President Kibaki and PM Raila
When Kenya cascaded into purgatory following disputed elections, hundreds of innocent people were butchered and displaced, thanks to tribal hatred. Kenya’s ever robust economy was pulled back. Myopically, the world attributed this carnage to tribal hatred in Kenya.
Tribalism has never been Kenya’s problem. Instead, corruption and hunger for power are. I once wrote how Nairobi’s rich suburbs do not know tribe but income. The same way, slums accommodate every pauper regardless of his or her community. So whether you are a Kikuyu, Luo or Kalenjin does not count when it comes to where to live.
We still remember how former UN Secretary General Koffi Annan faced a Solomon case in Kenya before he ushered the power sharing pill in. After Annan’s magic bullet worked, Odinga was sworn in as Prime Minister. Many wrongly thought that this would bring Kenya’s troubles-cum-imbroglio to an end. Sadly though, we horribly overlooked and underestimated the problems. One year down the line, nothing substantial has been attained so to speak. Squabbling and bickering are still the order of the day.
This means Annan’s proposal was either inefficient or has been ditched. Recently, Kenya witnessed the felling of innocent Human Rights activists. Sadly, nobody was apprehended! Those that catalyzed tribal killings have never been prosecuted! Why? The government is inept or in bed with some, if not all of them. The game is a foot on who should take which portfolio and other nonsense! Vampiric scandals such as Goldenberg, Anglo-leasing are still under the carpet as the Kibaki-Odinga marriage of convenience proves to be a hoax and burden to Kenyans.
If you ask a common Kenyan whose elections were rigged, his or her evaluation of the power sharing thing, s/he will give you a negative one. They’re in a pickle. How can one tell otherwise if time and money are wasted on power struggles instead of discharging duties? They even don’t know who won and who lost. To them, the loser is a common man in the street and winners are those monsters enjoying all trappings and fanfaronades from their goons.
If Odinga meant to serve the people ( he’s never served them), after finding that Kibaki is indifferent, he’d have gone back to the same people to report. He’d have abandoned the hurriedly cobbled outfit they call the “grand coalition” government.
Methinks, when the power sharing pact was entered, what was meant was nothing but serving Kenyans. Sadly though, instead of dealing with how to deliver, the two folks supported by their stooges are tearing the country down. So, looking at how things are working in Kenya, power sharing is but an anathema. It is like finding yourself between the rock and a hard place.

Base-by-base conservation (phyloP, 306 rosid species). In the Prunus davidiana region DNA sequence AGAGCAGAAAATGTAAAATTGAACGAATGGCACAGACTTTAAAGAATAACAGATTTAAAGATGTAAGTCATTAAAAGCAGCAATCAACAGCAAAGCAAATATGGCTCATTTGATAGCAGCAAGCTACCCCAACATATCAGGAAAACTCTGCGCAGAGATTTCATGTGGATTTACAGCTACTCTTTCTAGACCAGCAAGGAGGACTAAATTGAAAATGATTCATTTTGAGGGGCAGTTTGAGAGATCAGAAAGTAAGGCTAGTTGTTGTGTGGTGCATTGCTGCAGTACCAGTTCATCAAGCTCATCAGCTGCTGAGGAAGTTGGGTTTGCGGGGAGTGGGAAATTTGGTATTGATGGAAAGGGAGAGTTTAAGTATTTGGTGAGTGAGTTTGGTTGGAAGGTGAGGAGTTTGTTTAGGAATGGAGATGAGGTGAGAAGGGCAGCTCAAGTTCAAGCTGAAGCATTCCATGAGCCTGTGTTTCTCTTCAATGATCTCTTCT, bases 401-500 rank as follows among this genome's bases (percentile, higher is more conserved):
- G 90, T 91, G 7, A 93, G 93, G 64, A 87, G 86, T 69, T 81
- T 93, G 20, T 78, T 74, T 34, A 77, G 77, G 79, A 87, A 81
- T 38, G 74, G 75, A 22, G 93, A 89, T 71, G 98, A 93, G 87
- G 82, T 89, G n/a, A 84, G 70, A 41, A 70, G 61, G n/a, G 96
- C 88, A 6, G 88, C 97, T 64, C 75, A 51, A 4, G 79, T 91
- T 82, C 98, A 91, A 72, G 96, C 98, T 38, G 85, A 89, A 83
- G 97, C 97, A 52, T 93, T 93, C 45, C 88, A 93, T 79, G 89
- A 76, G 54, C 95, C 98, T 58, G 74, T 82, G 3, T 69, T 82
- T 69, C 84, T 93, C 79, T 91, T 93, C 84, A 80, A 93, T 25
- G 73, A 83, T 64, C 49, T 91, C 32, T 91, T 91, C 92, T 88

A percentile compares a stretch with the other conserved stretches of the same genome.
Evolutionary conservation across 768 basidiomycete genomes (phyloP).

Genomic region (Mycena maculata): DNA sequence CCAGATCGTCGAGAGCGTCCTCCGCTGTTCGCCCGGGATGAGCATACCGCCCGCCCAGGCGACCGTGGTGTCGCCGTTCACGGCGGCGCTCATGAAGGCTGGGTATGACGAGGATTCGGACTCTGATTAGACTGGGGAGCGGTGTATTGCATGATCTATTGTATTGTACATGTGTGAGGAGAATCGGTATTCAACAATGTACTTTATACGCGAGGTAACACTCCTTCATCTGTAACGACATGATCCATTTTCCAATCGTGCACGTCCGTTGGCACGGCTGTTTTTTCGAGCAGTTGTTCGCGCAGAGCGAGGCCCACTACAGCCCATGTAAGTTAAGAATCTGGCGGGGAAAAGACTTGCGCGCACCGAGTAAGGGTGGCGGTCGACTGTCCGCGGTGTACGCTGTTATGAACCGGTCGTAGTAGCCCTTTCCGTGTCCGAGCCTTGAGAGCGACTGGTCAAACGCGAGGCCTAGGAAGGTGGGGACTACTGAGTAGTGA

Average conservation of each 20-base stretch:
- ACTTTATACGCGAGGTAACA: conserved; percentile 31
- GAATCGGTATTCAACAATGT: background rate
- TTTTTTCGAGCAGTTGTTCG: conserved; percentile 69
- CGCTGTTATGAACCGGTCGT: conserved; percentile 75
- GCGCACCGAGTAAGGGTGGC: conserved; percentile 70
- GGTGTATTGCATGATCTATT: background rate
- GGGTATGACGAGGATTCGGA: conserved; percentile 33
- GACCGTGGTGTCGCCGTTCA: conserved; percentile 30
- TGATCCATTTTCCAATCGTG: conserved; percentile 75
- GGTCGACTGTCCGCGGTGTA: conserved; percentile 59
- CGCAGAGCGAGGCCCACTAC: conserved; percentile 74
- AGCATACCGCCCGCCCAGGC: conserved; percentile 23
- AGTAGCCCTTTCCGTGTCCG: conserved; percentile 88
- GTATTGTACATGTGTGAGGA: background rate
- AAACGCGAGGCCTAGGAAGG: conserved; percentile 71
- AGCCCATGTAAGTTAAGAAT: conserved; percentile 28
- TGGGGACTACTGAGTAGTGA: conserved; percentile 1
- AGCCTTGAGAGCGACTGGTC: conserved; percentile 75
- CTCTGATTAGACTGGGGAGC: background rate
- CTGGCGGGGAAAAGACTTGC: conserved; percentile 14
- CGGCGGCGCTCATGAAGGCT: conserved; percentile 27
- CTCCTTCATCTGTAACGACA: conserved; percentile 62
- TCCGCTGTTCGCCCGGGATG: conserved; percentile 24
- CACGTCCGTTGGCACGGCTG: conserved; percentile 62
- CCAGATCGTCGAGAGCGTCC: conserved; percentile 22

Another country that evidenced the power sharing wand this year is Zimbabwe. Two arch-foes, President Robert Mugabe and PM Morgan Tsvangirai sealed the covenant of working together. Has it worked? Just like Kenya, the difference is the same. Zimbabwe is still grappling with unemployment, poverty, corruption and such. The common man is totally betrayed. Do you know that life in Somalia (a failed state) is better than life in Zimbabwe?
Power sharing is an ideal idea for power hungry monsters we call leaders to loot and self seek. To such cabal of vampires, justice is to be in power but not efficient service delivery.
Africa has come a long hard way. Before this anathema-power sharing was devised, the barrel of the gun used to be the means for power hungry monsters. We saw Yoweri Museveni ( Uganda ) Meles Zenawi ( Ethiopia ), Jonas Savimbi ( Angola ), Paul Kagame ( Rwanda ), Pierre Nkurunzinza (Burundi), Laurent Kabila (DRC) and others coming to power by the barrel of the gun.
After some of them overstayed in power, we wrongly thought that the current monsters supported by hoi polloi, opposing them would be a solution. Nay! They are all the same. To me whoever does not fight graft and listen to the electorate, is as good as any power hungry monster.
That power sharing has proved to be an abracadabra… what should Africa do? The hoi polloi should stop allowing themselves to be used by power barking mad monsters. Instead of pinning hopes onto a wrong horse, people must agitate for real changes. They must use the same popularity they rendered to their traitors in question, to oust them as they strengthen democratic institutions such as the constitution. With civic disobedience, no looter can rule any hank of land in Africa. This is but a new and sure way forward.
Those laboring under tribal, nepotism, regional malady and such should not forget. Miseries resulting from corruption and political predatory do not know one’s community or region. Importantly, why should your blood and sweat be used to oil the cog our looters use to attain their heinous interests-power and its trappings?
Africans must secure their place in decision making by supporting sound democratic institutions instead of individuals. Instead of fighting for whom you call your leader, fight for transparency, empowerment of the majority and sound constitutions. Experience has shown that those we mistake to be our leaders are but power-hungry monsters that can shack up with whoever assures them to eat with them.
Nkwazi Mhango is a Tanzanian living in Canada. He writes regularly for “The African Executive” and also has a blog entitled “Free Thinking Unabii”. He is a regular contributor to AfroSpear.
Desire K said: